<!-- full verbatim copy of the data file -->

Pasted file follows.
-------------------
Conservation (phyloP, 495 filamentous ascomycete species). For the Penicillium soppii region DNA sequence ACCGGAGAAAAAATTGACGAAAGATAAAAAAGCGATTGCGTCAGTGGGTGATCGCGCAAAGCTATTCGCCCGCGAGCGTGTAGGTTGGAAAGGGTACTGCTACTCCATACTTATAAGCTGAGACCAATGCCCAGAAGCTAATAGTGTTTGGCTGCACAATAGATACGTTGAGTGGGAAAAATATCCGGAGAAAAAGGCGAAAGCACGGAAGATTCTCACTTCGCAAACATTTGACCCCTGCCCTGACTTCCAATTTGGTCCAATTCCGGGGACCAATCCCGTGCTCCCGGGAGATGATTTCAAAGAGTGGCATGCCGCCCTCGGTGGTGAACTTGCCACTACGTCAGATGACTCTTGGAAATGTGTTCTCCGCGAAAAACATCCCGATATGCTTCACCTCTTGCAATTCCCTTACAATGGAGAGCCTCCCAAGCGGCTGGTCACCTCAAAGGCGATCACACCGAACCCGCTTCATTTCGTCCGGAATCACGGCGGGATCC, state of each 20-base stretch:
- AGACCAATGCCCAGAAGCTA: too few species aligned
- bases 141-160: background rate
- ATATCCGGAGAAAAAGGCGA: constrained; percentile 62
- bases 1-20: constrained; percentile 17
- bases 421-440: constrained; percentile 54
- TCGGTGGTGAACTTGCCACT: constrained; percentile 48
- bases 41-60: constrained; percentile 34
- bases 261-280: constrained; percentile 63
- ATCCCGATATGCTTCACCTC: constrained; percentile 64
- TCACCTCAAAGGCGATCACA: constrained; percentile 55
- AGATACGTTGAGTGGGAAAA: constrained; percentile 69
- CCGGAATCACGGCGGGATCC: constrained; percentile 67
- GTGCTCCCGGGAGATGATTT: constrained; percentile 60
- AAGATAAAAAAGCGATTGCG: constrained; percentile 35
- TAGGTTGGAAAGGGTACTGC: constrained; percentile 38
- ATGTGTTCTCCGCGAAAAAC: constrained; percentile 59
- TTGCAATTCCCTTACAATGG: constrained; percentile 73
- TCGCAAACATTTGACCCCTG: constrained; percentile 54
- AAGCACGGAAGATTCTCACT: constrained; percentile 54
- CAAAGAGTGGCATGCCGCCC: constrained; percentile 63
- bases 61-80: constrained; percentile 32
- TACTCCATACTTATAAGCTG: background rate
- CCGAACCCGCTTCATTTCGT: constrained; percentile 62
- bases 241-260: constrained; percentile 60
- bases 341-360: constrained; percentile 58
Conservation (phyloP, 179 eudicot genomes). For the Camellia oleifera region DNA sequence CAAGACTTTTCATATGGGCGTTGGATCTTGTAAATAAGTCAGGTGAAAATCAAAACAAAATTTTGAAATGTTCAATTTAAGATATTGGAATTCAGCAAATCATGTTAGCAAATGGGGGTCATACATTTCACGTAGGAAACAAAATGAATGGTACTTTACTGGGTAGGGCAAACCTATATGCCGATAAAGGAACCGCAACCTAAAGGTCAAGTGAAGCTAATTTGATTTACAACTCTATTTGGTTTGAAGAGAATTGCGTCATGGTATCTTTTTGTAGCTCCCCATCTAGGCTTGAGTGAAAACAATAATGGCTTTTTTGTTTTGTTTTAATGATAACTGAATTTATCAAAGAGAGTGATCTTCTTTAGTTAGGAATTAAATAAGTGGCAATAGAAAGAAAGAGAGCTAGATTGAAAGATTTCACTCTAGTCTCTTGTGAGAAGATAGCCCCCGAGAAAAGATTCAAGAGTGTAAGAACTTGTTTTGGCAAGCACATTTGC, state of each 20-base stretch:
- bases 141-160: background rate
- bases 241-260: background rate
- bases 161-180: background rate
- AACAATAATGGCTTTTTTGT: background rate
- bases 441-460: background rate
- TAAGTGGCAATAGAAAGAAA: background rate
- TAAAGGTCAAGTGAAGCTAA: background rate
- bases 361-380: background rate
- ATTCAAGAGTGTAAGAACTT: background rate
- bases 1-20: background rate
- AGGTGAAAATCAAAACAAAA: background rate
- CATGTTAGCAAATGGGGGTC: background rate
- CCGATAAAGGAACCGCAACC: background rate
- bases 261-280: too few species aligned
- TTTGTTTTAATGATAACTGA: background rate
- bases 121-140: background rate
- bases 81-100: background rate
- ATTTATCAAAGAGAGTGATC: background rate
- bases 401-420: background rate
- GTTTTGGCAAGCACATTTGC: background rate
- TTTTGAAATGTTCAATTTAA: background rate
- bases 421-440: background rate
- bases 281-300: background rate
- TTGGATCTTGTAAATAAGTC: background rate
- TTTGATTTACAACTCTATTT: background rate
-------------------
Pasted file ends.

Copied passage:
Conservation (phyloP, 495 filamentous ascomycete species). For the Penicillium soppii region DNA sequence ACCGGAGAAAAAATTGACGAAAGATAAAAAAGCGATTGCGTCAGTGGGTGATCGCGCAAAGCTATTCGCCCGCGAGCGTGTAGGTTGGAAAGGGTACTGCTACTCCATACTTATAAGCTGAGACCAATGCCCAGAAGCTAATAGTGTTTGGCTGCACAATAGATACGTTGAGTGGGAAAAATATCCGGAGAAAAAGGCGAAAGCACGGAAGATTCTCACTTCGCAAACATTTGACCCCTGCCCTGACTTCCAATTTGGTCCAATTCCGGGGACCAATCCCGTGCTCCCGGGAGATGATTTCAAAGAGTGGCATGCCGCCCTCGGTGGTGAACTTGCCACTACGTCAGATGACTCTTGGAAATGTGTTCTCCGCGAAAAACATCCCGATATGCTTCACCTCTTGCAATTCCCTTACAATGGAGAGCCTCCCAAGCGGCTGGTCACCTCAAAGGCGATCACACCGAACCCGCTTCATTTCGTCCGGAATCACGGCGGGATCC, state of each 20-base stretch:
- AGACCAATGCCCAGAAGCTA: too few species aligned
- bases 141-160: background rate
- ATATCCGGAGAAAAAGGCGA: constrained; percentile 62
- bases 1-20: constrained; percentile 17
- bases 421-440: constrained; percentile 54
- TCGGTGGTGAACTTGCCACT: constrained; percentile 48
- bases 41-60: constrained; percentile 34
- bases 261-280: constrained; percentile 63
- ATCCCGATATGCTTCACCTC: constrained; percentile 64
- TCACCTCAAAGGCGATCACA: constrained; percentile 55
- AGATACGTTGAGTGGGAAAA: constrained; percentile 69
- CCGGAATCACGGCGGGATCC: constrained; percentile 67
- GTGCTCCCGGGAGATGATTT: constrained; percentile 60
- AAGATAAAAAAGCGATTGCG: constrained; percentile 35
- TAGGTTGGAAAGGGTACTGC: constrained; percentile 38
- ATGTGTTCTCCGCGAAAAAC: constrained; percentile 59
- TTGCAATTCCCTTACAATGG: constrained; percentile 73
- TCGCAAACATTTGACCCCTG: constrained; percentile 54
- AAGCACGGAAGATTCTCACT: constrained; percentile 54
- CAAAGAGTGGCATGCCGCCC: constrained; percentile 63
- bases 61-80: constrained; percentile 32
- TACTCCATACTTATAAGCTG: background rate
- CCGAACCCGCTTCATTTCGT: constrained; percentile 62
- bases 241-260: constrained; percentile 60
- bases 341-360: constrained; percentile 58
Conservation (phyloP, 179 eudicot genomes). For the Camellia oleifera region DNA sequence CAAGACTTTTCATATGGGCGTTGGATCTTGTAAATAAGTCAGGTGAAAATCAAAACAAAATTTTGAAATGTTCAATTTAAGATATTGGAATTCAGCAAATCATGTTAGCAAATGGGGGTCATACATTTCACGTAGGAAACAAAATGAATGGTACTTTACTGGGTAGGGCAAACCTATATGCCGATAAAGGAACCGCAACCTAAAGGTCAAGTGAAGCTAATTTGATTTACAACTCTATTTGGTTTGAAGAGAATTGCGTCATGGTATCTTTTTGTAGCTCCCCATCTAGGCTTGAGTGAAAACAATAATGGCTTTTTTGTTTTGTTTTAATGATAACTGAATTTATCAAAGAGAGTGATCTTCTTTAGTTAGGAATTAAATAAGTGGCAATAGAAAGAAAGAGAGCTAGATTGAAAGATTTCACTCTAGTCTCTTGTGAGAAGATAGCCCCCGAGAAAAGATTCAAGAGTGTAAGAACTTGTTTTGGCAAGCACATTTGC, state of each 20-base stretch:
- bases 141-160: background rate
- bases 241-260: background rate
- bases 161-180: background rate
- AACAATAATGGCTTTTTTGT: background rate
- bases 441-460: background rate
- TAAGTGGCAATAGAAAGAAA: background rate
- TAAAGGTCAAGTGAAGCTAA: background rate
- bases 361-380: background rate
- ATTCAAGAGTGTAAGAACTT: background rate
- bases 1-20: background rate
- AGGTGAAAATCAAAACAAAA: background rate
- CATGTTAGCAAATGGGGGTC: background rate
- CCGATAAAGGAACCGCAACC: background rate
- bases 261-280: too few species aligned
- TTTGTTTTAATGATAACTGA: background rate
- bases 121-140: background rate
- bases 81-100: background rate
- ATTTATCAAAGAGAGTGATC: background rate
- bases 401-420: background rate
- GTTTTGGCAAGCACATTTGC: background rate
- TTTTGAAATGTTCAATTTAA: background rate
- bases 421-440: background rate
- bases 281-300: background rate
- TTGGATCTTGTAAATAAGTC: background rate
- TTTGATTTACAACTCTATTT: background rate